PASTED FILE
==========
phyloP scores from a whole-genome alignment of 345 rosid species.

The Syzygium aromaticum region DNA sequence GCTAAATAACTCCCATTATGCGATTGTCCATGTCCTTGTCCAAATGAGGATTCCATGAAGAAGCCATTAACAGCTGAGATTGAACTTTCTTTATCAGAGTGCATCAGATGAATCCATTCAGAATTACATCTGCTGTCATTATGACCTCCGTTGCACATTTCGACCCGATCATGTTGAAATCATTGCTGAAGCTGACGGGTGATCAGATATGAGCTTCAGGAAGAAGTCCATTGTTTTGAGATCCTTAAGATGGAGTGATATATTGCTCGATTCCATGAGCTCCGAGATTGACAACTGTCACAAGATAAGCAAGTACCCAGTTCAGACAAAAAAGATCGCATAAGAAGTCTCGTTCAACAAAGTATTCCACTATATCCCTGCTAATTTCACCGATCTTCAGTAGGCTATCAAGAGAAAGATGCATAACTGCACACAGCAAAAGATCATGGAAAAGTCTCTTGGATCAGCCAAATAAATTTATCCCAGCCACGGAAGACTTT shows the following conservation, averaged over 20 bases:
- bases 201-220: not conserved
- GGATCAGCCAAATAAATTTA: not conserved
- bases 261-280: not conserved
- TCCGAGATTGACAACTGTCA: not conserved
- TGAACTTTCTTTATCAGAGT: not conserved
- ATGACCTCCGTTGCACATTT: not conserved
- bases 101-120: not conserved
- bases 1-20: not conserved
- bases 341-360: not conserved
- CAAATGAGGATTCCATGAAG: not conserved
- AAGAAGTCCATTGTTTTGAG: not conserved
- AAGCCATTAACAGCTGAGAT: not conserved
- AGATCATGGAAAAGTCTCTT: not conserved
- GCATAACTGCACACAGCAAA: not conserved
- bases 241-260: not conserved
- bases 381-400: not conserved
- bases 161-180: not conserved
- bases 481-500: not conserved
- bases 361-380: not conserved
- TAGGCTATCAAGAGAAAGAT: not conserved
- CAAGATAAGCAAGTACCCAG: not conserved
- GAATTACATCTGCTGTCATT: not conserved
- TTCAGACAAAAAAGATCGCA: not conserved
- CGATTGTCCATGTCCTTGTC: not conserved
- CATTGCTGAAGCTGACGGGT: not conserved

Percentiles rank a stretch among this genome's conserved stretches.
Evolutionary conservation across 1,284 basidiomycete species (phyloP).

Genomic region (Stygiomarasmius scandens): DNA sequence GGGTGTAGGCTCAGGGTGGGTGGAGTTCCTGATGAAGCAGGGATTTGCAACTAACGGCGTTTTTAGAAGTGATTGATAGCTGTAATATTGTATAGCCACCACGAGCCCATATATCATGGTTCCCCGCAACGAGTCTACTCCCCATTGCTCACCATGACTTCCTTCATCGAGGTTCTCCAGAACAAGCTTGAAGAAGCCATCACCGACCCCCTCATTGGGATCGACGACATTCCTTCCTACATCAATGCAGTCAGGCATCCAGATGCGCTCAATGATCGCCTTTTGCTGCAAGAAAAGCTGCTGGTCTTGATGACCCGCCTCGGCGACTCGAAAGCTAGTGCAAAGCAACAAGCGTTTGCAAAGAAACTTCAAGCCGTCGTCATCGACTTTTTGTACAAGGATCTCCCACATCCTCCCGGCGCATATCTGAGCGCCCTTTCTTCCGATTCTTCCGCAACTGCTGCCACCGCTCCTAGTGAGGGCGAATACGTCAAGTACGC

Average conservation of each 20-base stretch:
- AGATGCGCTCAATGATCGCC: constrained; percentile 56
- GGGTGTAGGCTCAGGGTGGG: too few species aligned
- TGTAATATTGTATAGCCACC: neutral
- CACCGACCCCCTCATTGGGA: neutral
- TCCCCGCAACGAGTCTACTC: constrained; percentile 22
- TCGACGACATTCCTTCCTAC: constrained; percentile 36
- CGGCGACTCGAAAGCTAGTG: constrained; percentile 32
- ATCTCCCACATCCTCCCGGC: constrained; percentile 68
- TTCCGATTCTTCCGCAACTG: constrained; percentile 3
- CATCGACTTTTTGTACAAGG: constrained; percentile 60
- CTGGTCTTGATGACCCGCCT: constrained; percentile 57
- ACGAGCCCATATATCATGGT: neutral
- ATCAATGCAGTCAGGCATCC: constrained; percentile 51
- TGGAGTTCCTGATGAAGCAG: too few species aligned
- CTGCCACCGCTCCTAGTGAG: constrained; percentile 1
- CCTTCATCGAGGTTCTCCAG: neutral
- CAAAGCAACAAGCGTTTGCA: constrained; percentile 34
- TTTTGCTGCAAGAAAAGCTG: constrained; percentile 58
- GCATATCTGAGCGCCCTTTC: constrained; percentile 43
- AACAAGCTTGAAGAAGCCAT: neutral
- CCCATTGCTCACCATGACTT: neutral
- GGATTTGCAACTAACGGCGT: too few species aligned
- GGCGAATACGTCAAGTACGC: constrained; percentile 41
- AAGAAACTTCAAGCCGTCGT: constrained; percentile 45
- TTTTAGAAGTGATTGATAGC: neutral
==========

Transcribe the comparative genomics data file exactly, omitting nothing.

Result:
phyloP scores from a whole-genome alignment of 345 rosid species.

The Syzygium aromaticum region DNA sequence GCTAAATAACTCCCATTATGCGATTGTCCATGTCCTTGTCCAAATGAGGATTCCATGAAGAAGCCATTAACAGCTGAGATTGAACTTTCTTTATCAGAGTGCATCAGATGAATCCATTCAGAATTACATCTGCTGTCATTATGACCTCCGTTGCACATTTCGACCCGATCATGTTGAAATCATTGCTGAAGCTGACGGGTGATCAGATATGAGCTTCAGGAAGAAGTCCATTGTTTTGAGATCCTTAAGATGGAGTGATATATTGCTCGATTCCATGAGCTCCGAGATTGACAACTGTCACAAGATAAGCAAGTACCCAGTTCAGACAAAAAAGATCGCATAAGAAGTCTCGTTCAACAAAGTATTCCACTATATCCCTGCTAATTTCACCGATCTTCAGTAGGCTATCAAGAGAAAGATGCATAACTGCACACAGCAAAAGATCATGGAAAAGTCTCTTGGATCAGCCAAATAAATTTATCCCAGCCACGGAAGACTTT shows the following conservation, averaged over 20 bases:
- bases 201-220: not conserved
- GGATCAGCCAAATAAATTTA: not conserved
- bases 261-280: not conserved
- TCCGAGATTGACAACTGTCA: not conserved
- TGAACTTTCTTTATCAGAGT: not conserved
- ATGACCTCCGTTGCACATTT: not conserved
- bases 101-120: not conserved
- bases 1-20: not conserved
- bases 341-360: not conserved
- CAAATGAGGATTCCATGAAG: not conserved
- AAGAAGTCCATTGTTTTGAG: not conserved
- AAGCCATTAACAGCTGAGAT: not conserved
- AGATCATGGAAAAGTCTCTT: not conserved
- GCATAACTGCACACAGCAAA: not conserved
- bases 241-260: not conserved
- bases 381-400: not conserved
- bases 161-180: not conserved
- bases 481-500: not conserved
- bases 361-380: not conserved
- TAGGCTATCAAGAGAAAGAT: not conserved
- CAAGATAAGCAAGTACCCAG: not conserved
- GAATTACATCTGCTGTCATT: not conserved
- TTCAGACAAAAAAGATCGCA: not conserved
- CGATTGTCCATGTCCTTGTC: not conserved
- CATTGCTGAAGCTGACGGGT: not conserved

Percentiles rank a stretch among this genome's conserved stretches.
Evolutionary conservation across 1,284 basidiomycete species (phyloP).

Genomic region (Stygiomarasmius scandens): DNA sequence GGGTGTAGGCTCAGGGTGGGTGGAGTTCCTGATGAAGCAGGGATTTGCAACTAACGGCGTTTTTAGAAGTGATTGATAGCTGTAATATTGTATAGCCACCACGAGCCCATATATCATGGTTCCCCGCAACGAGTCTACTCCCCATTGCTCACCATGACTTCCTTCATCGAGGTTCTCCAGAACAAGCTTGAAGAAGCCATCACCGACCCCCTCATTGGGATCGACGACATTCCTTCCTACATCAATGCAGTCAGGCATCCAGATGCGCTCAATGATCGCCTTTTGCTGCAAGAAAAGCTGCTGGTCTTGATGACCCGCCTCGGCGACTCGAAAGCTAGTGCAAAGCAACAAGCGTTTGCAAAGAAACTTCAAGCCGTCGTCATCGACTTTTTGTACAAGGATCTCCCACATCCTCCCGGCGCATATCTGAGCGCCCTTTCTTCCGATTCTTCCGCAACTGCTGCCACCGCTCCTAGTGAGGGCGAATACGTCAAGTACGC

Average conservation of each 20-base stretch:
- AGATGCGCTCAATGATCGCC: constrained; percentile 56
- GGGTGTAGGCTCAGGGTGGG: too few species aligned
- TGTAATATTGTATAGCCACC: neutral
- CACCGACCCCCTCATTGGGA: neutral
- TCCCCGCAACGAGTCTACTC: constrained; percentile 22
- TCGACGACATTCCTTCCTAC: constrained; percentile 36
- CGGCGACTCGAAAGCTAGTG: constrained; percentile 32
- ATCTCCCACATCCTCCCGGC: constrained; percentile 68
- TTCCGATTCTTCCGCAACTG: constrained; percentile 3
- CATCGACTTTTTGTACAAGG: constrained; percentile 60
- CTGGTCTTGATGACCCGCCT: constrained; percentile 57
- ACGAGCCCATATATCATGGT: neutral
- ATCAATGCAGTCAGGCATCC: constrained; percentile 51
- TGGAGTTCCTGATGAAGCAG: too few species aligned
- CTGCCACCGCTCCTAGTGAG: constrained; percentile 1
- CCTTCATCGAGGTTCTCCAG: neutral
- CAAAGCAACAAGCGTTTGCA: constrained; percentile 34
- TTTTGCTGCAAGAAAAGCTG: constrained; percentile 58
- GCATATCTGAGCGCCCTTTC: constrained; percentile 43
- AACAAGCTTGAAGAAGCCAT: neutral
- CCCATTGCTCACCATGACTT: neutral
- GGATTTGCAACTAACGGCGT: too few species aligned
- GGCGAATACGTCAAGTACGC: constrained; percentile 41
- AAGAAACTTCAAGCCGTCGT: constrained; percentile 45
- TTTTAGAAGTGATTGATAGC: neutral